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Faith Unity Discipline: An Incomplete Picture Of Pakistan’s ISI

August 6, 2011

Pakistani General Ahmed Shuja Pasha

Pictured above is current Chairman of the Joint Chiefs of Staff Admiral Mike Mullen conversing with Lieutenant General Ahmed Shuja Pasha (holding a baton). Between the two, it’s General Pasha who’s the person of interest. He’s the current head of the ISI and late last month he went to China. That’s hardly two weeks since another high ranking Pakistani officer, General Waheed Arshad, also visited and had the good fortune to elicit an offer of advanced J-10 fighters.

When the current war in Afghanistan finally draws to a viable close, those with the gumption for a reflective history of the conflict must not ignore the ISI’s invisible hand. Better known as Inter-Services Intelligence, the spy arm of the Pakistani military establishment has come a long way since it first rose to some prominence organizing the Mujahideen resistance against the Soviets.

If the fallout from the assassination of Osama bin Laden and continuing turmoil in Pakistan’s tribal areas are any indicator, the ISI must have its hands full. Not only is the agency receiving flak from home and abroad, but they’re still grappling with internal problems they helped create.

But there is a certain sureness among even the most casual observers of the AfPak Wars that the ISI are somehow the biggest stakeholders in the region. After all, whatever the term ‘strategic depth’ means to the Pakistani generals, the very tools to accomplish such an ill-defined goal with regards to the Afghan theatre are the ISI themselves. But who are they?

The following are a series of snippets taken from various  sources who’ve weighed in on the ISI through historical accounts and attempts at discerning its doctrine. The whole point is to best portray the most compulsive force in Central Asian geopolitics today.

According to the ISI’s official website, they are:

… one of the best and very well organized, top ranking intelligence agency in the world. This organization is working under a predefined constitutional and legal frame work and who’s GD (Director General/Head – Lt. Gen) is completely answerable in front of the Head of the state and some times and in some cases in front of the Chief of the Army Staff.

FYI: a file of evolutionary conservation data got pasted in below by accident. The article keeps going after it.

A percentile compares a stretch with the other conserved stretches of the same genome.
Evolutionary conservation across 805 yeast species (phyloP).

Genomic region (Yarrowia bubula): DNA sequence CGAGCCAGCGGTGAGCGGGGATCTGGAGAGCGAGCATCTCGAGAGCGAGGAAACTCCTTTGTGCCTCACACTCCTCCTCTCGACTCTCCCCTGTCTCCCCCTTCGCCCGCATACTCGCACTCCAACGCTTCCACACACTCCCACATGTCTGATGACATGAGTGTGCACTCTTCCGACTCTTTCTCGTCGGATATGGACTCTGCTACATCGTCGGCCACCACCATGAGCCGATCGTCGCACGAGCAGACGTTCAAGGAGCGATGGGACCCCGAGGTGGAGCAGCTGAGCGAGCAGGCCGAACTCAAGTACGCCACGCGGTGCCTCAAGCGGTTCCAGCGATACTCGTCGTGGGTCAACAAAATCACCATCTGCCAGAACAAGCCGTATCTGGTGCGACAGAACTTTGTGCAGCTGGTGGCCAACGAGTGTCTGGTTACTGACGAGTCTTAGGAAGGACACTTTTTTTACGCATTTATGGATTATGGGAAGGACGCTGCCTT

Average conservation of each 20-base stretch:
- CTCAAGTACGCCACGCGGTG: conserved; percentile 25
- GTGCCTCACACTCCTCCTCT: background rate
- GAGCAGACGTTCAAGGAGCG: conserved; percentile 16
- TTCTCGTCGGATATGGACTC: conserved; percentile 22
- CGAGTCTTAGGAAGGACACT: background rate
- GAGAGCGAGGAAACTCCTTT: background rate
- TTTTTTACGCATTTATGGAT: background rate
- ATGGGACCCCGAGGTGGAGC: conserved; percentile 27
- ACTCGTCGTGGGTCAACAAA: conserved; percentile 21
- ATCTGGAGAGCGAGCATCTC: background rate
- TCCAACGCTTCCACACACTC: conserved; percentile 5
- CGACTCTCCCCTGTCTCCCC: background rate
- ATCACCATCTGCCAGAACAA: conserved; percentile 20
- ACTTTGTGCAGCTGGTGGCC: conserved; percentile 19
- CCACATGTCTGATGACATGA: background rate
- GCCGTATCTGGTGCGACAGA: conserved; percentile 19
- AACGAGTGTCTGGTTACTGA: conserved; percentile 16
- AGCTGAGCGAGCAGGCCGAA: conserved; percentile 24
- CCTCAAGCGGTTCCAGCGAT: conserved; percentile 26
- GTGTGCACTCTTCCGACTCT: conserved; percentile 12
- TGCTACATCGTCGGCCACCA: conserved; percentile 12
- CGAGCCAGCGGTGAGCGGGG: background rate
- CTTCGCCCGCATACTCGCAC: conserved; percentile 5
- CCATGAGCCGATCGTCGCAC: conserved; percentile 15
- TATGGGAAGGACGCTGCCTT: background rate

[Note: The official bio ends with the appointment of Lieutenant General Pasha in 2001.]

This sentiment is shared by a former ISI man himself, Lieutenant General Assad Durani, who wrote an illuminating essay for The Atlantic in July. One of the most telling parts is:

I do not know what all the ISI knew about bin Laden’s whereabouts before he was reportedly killed, or when the Pakistani leadership was informed about the US operation on that fateful night. But the fact that we denied all knowledge or cooperation — even though the military and the police cordons were in place at the time of the raid, our helicopters were hovering over the area, and the Army Chief was in his command post at midnight — explains the Country’s dilemma. 

If its leadership was to choose between inability to defend national borders and complicity with the US to hunt down one person who defied the mightiest of the worldly powers, it would rather concede incompetence. 

Of course, such antiseptic and subtle wordage does make it clear that when on their own turf, the ISI have more cunning in their little finger than anyone else. As for the big question: Did they harbor bin Laden? While most are inclined to answer ‘yes’ let history set the record straight.

Here is a rare description of what passes for the ISI’s main headquarters, from the Guardian’s Declan Walsh:

The answer may lie inside the ISI’s headquarters in Abpara, on the edge of Islamabad. The entrance, beside a private hospital, is suitably discreet: no sign, just a plainclothes officer packing a pistol who direct visitors through a chicane of barriers, soldiers and sniffer dogs. But inside, past the smooth electric gates, lies a neatly tended cluster of adobe buildings separated by smooth lawns and tinkling fountains that resembles a well-funded private university. Cars purr up to the entrance of the central building, a modern structure with a round, echoing lobby. On the top floor sits the chief spy: the director general Ahmed Shuja Pasha, a grey-haired 59-year-old three-star general. One American counterpart describes him as “brilliant and extremely intelligent . . . Thoughtful, pensive and extremely well read; if he was in the US military he would be a very successful officer.”

Wikipedia also has an extensive profile of the ISI that covers much of its operational history. It presents a fair record of missteps (the 1965 and 1971 wars with India), successes with the Mujahideen and later the Taliban, plus the sheer audacity to parlay the strategic designs of a world power in contemporary times.

Another glaring facet of the ISI is how it purged Islamists from its ranks on several occasions under US pressure. Judging by the current state of affairs in the AfPak Wars, whether such moves worked effectively is another matter. While a considerable amount of information is available through simple Google research, a definitive volume on the ISI must be written. There is no doubt in this writer’s mind a willing audience is eager for such a book/ebook. (Even better if it were distributed a s a free download.)

Whether the ISI manages to stay relevant until the next big Central Asian war remains to be seen, but ever since they first linked with the CIA it seems the organization has become more and more resilient.

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